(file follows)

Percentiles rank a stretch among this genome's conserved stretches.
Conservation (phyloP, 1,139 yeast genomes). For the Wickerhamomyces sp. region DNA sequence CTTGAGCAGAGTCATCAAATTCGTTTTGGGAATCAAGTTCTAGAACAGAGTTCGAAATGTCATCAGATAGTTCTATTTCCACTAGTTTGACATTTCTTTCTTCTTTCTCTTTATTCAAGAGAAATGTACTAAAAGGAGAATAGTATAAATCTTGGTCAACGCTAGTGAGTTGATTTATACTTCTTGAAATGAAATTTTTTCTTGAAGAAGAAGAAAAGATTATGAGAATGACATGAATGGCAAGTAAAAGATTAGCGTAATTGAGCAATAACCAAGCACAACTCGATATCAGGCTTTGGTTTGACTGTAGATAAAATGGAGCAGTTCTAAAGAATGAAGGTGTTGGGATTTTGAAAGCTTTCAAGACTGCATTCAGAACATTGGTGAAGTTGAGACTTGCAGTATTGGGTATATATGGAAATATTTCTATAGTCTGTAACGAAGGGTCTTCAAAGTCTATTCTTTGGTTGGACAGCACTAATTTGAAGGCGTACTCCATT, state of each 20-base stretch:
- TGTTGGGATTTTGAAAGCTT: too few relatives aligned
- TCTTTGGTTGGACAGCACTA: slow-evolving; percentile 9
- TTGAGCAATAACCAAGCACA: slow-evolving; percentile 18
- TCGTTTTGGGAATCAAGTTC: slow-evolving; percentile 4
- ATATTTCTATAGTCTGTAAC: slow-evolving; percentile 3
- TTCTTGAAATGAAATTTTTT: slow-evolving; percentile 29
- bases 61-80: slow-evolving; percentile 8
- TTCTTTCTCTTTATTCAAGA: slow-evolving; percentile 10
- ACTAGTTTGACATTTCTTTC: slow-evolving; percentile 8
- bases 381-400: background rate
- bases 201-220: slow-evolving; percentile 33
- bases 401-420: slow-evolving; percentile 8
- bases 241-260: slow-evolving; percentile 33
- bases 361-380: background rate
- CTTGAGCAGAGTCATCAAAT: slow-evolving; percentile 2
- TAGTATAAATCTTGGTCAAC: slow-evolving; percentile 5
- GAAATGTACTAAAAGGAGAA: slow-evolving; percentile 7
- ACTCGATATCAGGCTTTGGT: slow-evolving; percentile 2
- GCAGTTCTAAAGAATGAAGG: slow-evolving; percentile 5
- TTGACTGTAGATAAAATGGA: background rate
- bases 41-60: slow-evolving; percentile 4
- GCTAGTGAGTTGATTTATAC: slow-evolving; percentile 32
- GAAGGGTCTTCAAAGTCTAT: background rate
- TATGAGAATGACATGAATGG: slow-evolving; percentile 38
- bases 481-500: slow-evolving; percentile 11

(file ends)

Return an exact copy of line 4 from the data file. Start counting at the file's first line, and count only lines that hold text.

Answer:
- TCTTTGGTTGGACAGCACTA: slow-evolving; percentile 9